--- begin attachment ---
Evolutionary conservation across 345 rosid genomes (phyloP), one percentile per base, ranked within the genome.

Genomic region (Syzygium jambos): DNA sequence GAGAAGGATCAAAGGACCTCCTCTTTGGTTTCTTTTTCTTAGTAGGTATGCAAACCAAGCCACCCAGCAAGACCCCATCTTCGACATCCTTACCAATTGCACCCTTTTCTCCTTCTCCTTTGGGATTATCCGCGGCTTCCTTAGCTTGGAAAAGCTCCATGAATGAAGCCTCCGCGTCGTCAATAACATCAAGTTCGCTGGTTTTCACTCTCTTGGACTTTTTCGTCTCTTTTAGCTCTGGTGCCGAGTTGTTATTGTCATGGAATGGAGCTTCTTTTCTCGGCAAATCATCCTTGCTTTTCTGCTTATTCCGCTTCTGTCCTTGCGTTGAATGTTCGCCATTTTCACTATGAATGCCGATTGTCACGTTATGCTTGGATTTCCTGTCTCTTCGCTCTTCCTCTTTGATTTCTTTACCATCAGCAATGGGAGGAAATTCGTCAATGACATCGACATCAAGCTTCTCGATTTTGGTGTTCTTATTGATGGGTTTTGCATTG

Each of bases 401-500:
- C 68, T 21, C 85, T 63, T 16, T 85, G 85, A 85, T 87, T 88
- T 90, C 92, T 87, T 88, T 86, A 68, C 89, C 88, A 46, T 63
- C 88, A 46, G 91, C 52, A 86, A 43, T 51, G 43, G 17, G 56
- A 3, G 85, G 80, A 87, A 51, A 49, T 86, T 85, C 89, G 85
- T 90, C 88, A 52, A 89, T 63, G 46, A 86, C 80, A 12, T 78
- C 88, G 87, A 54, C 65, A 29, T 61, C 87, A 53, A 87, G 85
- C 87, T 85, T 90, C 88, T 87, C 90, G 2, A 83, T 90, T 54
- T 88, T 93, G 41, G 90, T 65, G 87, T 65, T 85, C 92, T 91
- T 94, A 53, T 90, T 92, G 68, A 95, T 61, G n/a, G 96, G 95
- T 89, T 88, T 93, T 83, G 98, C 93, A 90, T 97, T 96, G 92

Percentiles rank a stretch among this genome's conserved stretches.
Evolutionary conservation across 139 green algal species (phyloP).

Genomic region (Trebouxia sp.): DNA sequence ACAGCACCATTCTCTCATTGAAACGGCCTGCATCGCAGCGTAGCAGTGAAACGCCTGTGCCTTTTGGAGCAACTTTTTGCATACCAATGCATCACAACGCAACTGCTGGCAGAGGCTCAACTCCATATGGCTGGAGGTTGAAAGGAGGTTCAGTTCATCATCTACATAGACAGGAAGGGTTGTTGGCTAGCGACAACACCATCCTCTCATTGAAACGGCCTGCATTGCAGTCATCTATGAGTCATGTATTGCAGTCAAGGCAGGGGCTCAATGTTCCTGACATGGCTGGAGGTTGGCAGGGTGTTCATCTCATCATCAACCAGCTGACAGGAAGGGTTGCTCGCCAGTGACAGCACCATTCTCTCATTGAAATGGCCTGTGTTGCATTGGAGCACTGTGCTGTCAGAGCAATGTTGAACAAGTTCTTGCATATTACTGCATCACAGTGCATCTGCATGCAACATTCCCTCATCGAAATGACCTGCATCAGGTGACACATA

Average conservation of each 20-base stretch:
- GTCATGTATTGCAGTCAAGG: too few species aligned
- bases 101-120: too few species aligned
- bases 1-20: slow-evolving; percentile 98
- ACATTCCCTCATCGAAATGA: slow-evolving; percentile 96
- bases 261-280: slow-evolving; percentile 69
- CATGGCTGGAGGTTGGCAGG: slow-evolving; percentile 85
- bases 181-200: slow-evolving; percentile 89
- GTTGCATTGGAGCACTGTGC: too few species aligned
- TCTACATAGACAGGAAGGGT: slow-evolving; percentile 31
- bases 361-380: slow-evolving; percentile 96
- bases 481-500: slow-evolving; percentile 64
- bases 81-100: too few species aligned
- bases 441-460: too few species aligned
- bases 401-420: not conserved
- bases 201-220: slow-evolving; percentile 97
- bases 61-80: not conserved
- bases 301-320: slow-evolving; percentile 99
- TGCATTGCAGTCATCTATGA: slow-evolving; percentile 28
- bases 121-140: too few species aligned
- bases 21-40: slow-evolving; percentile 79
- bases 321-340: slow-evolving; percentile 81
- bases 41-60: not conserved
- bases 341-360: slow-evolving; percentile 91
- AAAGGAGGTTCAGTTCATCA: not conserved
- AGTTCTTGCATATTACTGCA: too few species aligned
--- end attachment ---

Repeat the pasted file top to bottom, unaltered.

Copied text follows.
Evolutionary conservation across 345 rosid genomes (phyloP), one percentile per base, ranked within the genome.

Genomic region (Syzygium jambos): DNA sequence GAGAAGGATCAAAGGACCTCCTCTTTGGTTTCTTTTTCTTAGTAGGTATGCAAACCAAGCCACCCAGCAAGACCCCATCTTCGACATCCTTACCAATTGCACCCTTTTCTCCTTCTCCTTTGGGATTATCCGCGGCTTCCTTAGCTTGGAAAAGCTCCATGAATGAAGCCTCCGCGTCGTCAATAACATCAAGTTCGCTGGTTTTCACTCTCTTGGACTTTTTCGTCTCTTTTAGCTCTGGTGCCGAGTTGTTATTGTCATGGAATGGAGCTTCTTTTCTCGGCAAATCATCCTTGCTTTTCTGCTTATTCCGCTTCTGTCCTTGCGTTGAATGTTCGCCATTTTCACTATGAATGCCGATTGTCACGTTATGCTTGGATTTCCTGTCTCTTCGCTCTTCCTCTTTGATTTCTTTACCATCAGCAATGGGAGGAAATTCGTCAATGACATCGACATCAAGCTTCTCGATTTTGGTGTTCTTATTGATGGGTTTTGCATTG

Each of bases 401-500:
- C 68, T 21, C 85, T 63, T 16, T 85, G 85, A 85, T 87, T 88
- T 90, C 92, T 87, T 88, T 86, A 68, C 89, C 88, A 46, T 63
- C 88, A 46, G 91, C 52, A 86, A 43, T 51, G 43, G 17, G 56
- A 3, G 85, G 80, A 87, A 51, A 49, T 86, T 85, C 89, G 85
- T 90, C 88, A 52, A 89, T 63, G 46, A 86, C 80, A 12, T 78
- C 88, G 87, A 54, C 65, A 29, T 61, C 87, A 53, A 87, G 85
- C 87, T 85, T 90, C 88, T 87, C 90, G 2, A 83, T 90, T 54
- T 88, T 93, G 41, G 90, T 65, G 87, T 65, T 85, C 92, T 91
- T 94, A 53, T 90, T 92, G 68, A 95, T 61, G n/a, G 96, G 95
- T 89, T 88, T 93, T 83, G 98, C 93, A 90, T 97, T 96, G 92

Percentiles rank a stretch among this genome's conserved stretches.
Evolutionary conservation across 139 green algal species (phyloP).

Genomic region (Trebouxia sp.): DNA sequence ACAGCACCATTCTCTCATTGAAACGGCCTGCATCGCAGCGTAGCAGTGAAACGCCTGTGCCTTTTGGAGCAACTTTTTGCATACCAATGCATCACAACGCAACTGCTGGCAGAGGCTCAACTCCATATGGCTGGAGGTTGAAAGGAGGTTCAGTTCATCATCTACATAGACAGGAAGGGTTGTTGGCTAGCGACAACACCATCCTCTCATTGAAACGGCCTGCATTGCAGTCATCTATGAGTCATGTATTGCAGTCAAGGCAGGGGCTCAATGTTCCTGACATGGCTGGAGGTTGGCAGGGTGTTCATCTCATCATCAACCAGCTGACAGGAAGGGTTGCTCGCCAGTGACAGCACCATTCTCTCATTGAAATGGCCTGTGTTGCATTGGAGCACTGTGCTGTCAGAGCAATGTTGAACAAGTTCTTGCATATTACTGCATCACAGTGCATCTGCATGCAACATTCCCTCATCGAAATGACCTGCATCAGGTGACACATA

Average conservation of each 20-base stretch:
- GTCATGTATTGCAGTCAAGG: too few species aligned
- bases 101-120: too few species aligned
- bases 1-20: slow-evolving; percentile 98
- ACATTCCCTCATCGAAATGA: slow-evolving; percentile 96
- bases 261-280: slow-evolving; percentile 69
- CATGGCTGGAGGTTGGCAGG: slow-evolving; percentile 85
- bases 181-200: slow-evolving; percentile 89
- GTTGCATTGGAGCACTGTGC: too few species aligned
- TCTACATAGACAGGAAGGGT: slow-evolving; percentile 31
- bases 361-380: slow-evolving; percentile 96
- bases 481-500: slow-evolving; percentile 64
- bases 81-100: too few species aligned
- bases 441-460: too few species aligned
- bases 401-420: not conserved
- bases 201-220: slow-evolving; percentile 97
- bases 61-80: not conserved
- bases 301-320: slow-evolving; percentile 99
- TGCATTGCAGTCATCTATGA: slow-evolving; percentile 28
- bases 121-140: too few species aligned
- bases 21-40: slow-evolving; percentile 79
- bases 321-340: slow-evolving; percentile 81
- bases 41-60: not conserved
- bases 341-360: slow-evolving; percentile 91
- AAAGGAGGTTCAGTTCATCA: not conserved
- AGTTCTTGCATATTACTGCA: too few species aligned